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97815692426439781607746478Those first three are the most splattered and annotated in my kitchen. It seems like I’ve always got one spread open on the counter, ready to guide me dinnerward. The holiday book arrived recently and hasn’t gotten the full-on drippy spoon treatment, but judging by the contents I’d say it’ll be a little worse for wear by the time January rolls around.

Actually, I have more cookbooks in my collection than novels. I like the kind with pictures: the artfully arranged crumbscape, the cutlery placed just so. (Veganomicon, sadly, has only a few photos wedged into the middle, and these are poorly lit and unappetizing; it’s a testament to the authors that I can overlook this fatal flaw and love the cookbook anyway.) It’s wonderful to look through a new collection of recipes and be so eager to try them that you don’t know where to start, or to happen upon a stew or curry recipe that will use up both the leftover butternut squash and those four enormous leaves of kale abandoned at the bottom of the produce drawer. I like the homeyness of cooking and the generosity; I like placing a bowl of something yummy in front of someone I love. Cooking makes me feel connected, nourished, creative, alive. And grateful, at the end of the day when gratitude tends to elude, for having plenty.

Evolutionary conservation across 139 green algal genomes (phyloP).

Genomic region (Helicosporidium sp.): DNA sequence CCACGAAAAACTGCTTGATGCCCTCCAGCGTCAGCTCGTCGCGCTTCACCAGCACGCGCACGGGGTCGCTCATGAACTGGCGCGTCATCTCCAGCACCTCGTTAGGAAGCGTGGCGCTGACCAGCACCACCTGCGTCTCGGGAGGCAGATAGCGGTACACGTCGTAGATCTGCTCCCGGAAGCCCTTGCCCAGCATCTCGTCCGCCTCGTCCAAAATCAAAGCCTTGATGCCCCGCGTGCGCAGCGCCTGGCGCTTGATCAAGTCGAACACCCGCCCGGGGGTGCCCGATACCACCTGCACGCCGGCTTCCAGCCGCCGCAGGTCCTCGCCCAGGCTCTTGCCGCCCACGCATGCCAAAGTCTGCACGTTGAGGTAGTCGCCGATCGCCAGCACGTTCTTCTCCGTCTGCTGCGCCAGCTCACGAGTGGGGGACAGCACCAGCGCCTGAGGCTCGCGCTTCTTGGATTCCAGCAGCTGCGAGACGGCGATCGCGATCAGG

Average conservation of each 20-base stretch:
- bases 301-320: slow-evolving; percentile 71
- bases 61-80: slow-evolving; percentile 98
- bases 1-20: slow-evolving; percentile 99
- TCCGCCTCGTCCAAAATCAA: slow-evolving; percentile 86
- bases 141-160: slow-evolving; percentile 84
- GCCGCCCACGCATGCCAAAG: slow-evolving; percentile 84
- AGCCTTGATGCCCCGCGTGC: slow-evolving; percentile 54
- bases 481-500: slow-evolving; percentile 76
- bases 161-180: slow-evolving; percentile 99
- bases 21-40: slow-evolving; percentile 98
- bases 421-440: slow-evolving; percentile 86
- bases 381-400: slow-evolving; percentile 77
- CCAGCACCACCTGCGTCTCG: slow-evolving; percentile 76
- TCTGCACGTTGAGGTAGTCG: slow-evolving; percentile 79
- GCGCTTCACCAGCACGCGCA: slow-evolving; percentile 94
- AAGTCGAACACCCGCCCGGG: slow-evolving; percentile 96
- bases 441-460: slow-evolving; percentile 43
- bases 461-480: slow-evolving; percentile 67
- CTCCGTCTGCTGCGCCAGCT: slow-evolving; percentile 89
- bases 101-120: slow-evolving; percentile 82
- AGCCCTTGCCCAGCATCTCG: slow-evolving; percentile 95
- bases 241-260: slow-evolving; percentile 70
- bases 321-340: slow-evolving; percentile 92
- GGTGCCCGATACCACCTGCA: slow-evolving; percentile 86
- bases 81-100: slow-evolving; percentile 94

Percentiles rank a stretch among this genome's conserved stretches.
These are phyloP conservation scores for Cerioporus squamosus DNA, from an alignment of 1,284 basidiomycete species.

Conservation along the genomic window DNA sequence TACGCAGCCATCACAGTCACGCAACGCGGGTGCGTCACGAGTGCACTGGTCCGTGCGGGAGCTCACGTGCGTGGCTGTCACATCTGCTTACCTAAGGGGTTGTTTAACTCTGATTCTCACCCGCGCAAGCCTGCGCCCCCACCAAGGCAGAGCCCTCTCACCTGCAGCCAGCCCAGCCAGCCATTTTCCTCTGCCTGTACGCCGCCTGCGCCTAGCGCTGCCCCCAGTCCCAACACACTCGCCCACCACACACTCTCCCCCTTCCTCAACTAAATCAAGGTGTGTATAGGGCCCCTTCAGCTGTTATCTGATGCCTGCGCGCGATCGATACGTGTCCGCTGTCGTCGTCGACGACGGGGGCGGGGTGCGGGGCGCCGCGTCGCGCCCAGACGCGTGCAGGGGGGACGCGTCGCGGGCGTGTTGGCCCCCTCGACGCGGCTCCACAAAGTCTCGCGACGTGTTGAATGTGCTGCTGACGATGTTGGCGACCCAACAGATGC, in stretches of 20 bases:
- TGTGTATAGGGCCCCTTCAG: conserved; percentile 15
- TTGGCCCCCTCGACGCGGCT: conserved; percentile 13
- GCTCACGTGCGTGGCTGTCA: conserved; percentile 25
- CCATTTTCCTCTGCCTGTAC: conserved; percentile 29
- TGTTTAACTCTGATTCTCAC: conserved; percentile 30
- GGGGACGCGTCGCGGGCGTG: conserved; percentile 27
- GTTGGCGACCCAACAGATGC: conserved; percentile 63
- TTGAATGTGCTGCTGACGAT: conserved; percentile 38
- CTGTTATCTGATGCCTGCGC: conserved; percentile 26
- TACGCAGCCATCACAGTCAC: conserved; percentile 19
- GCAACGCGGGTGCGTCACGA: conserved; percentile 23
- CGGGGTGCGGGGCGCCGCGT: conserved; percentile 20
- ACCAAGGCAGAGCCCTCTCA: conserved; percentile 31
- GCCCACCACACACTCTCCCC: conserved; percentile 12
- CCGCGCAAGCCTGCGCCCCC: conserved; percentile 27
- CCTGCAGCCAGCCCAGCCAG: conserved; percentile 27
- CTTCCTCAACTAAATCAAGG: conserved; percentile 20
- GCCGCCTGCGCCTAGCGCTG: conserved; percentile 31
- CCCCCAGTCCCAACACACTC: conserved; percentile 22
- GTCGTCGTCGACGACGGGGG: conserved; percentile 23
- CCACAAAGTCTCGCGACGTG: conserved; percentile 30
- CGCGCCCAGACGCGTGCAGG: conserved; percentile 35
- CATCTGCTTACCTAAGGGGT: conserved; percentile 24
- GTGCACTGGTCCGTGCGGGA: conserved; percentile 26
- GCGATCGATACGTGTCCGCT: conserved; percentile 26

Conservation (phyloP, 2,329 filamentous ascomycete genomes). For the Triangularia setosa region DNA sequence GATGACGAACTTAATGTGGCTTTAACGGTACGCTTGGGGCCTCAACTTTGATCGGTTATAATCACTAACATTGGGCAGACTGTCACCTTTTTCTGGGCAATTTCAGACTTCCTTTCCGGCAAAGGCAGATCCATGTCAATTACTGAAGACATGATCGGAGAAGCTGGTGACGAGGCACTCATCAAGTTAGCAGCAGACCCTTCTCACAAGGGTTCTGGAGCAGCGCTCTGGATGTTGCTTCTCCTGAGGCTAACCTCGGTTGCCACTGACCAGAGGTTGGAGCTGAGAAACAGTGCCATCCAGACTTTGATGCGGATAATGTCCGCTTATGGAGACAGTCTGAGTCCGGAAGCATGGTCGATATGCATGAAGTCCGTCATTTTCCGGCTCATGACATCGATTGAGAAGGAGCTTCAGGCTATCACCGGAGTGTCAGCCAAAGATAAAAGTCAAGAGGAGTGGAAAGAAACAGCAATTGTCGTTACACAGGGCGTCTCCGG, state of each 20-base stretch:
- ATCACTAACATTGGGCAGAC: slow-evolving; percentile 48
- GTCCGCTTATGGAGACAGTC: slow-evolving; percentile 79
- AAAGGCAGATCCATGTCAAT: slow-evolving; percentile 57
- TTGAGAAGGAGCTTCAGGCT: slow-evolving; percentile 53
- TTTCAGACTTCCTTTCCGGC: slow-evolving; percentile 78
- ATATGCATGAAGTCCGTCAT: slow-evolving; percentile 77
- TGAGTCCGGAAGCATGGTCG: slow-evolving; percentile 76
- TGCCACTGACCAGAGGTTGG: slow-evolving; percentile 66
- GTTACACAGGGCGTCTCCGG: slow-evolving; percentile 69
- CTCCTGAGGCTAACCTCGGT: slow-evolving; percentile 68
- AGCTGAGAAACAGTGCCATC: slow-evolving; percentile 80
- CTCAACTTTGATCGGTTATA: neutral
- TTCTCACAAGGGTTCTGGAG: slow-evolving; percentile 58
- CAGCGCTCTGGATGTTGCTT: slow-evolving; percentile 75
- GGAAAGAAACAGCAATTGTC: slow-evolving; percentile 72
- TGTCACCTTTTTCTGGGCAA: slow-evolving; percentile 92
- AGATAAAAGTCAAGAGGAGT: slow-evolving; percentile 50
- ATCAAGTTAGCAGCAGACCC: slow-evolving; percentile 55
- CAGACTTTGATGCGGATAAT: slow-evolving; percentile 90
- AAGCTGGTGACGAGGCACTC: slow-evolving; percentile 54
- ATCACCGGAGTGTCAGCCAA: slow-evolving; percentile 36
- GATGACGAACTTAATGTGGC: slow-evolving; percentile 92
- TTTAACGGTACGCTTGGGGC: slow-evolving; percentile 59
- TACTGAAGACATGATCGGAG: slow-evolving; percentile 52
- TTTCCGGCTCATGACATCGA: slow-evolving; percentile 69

What was on the table at your last meal?

Traffic Jam

I’ve been thinking a lot about social media these days. All the different avenues we take to reach one another, all the winding, twittery roads. The pins and pages and blogs and links. We’re all looking for ways to connect—and for people with something to sell, I suppose we’re looking for buyers. Isn’t that the point, underneath it all? We’re supposed to build a platform that will raise us above the crowd and the noise of all that traffic, and to do that we need to have something to say as well as the charm and wit to deliver a nonstop patter of observance and self-deprecation, with just enough bitchiness to endear us to the crowd. That’s how you get it done. That’s the golden ticket.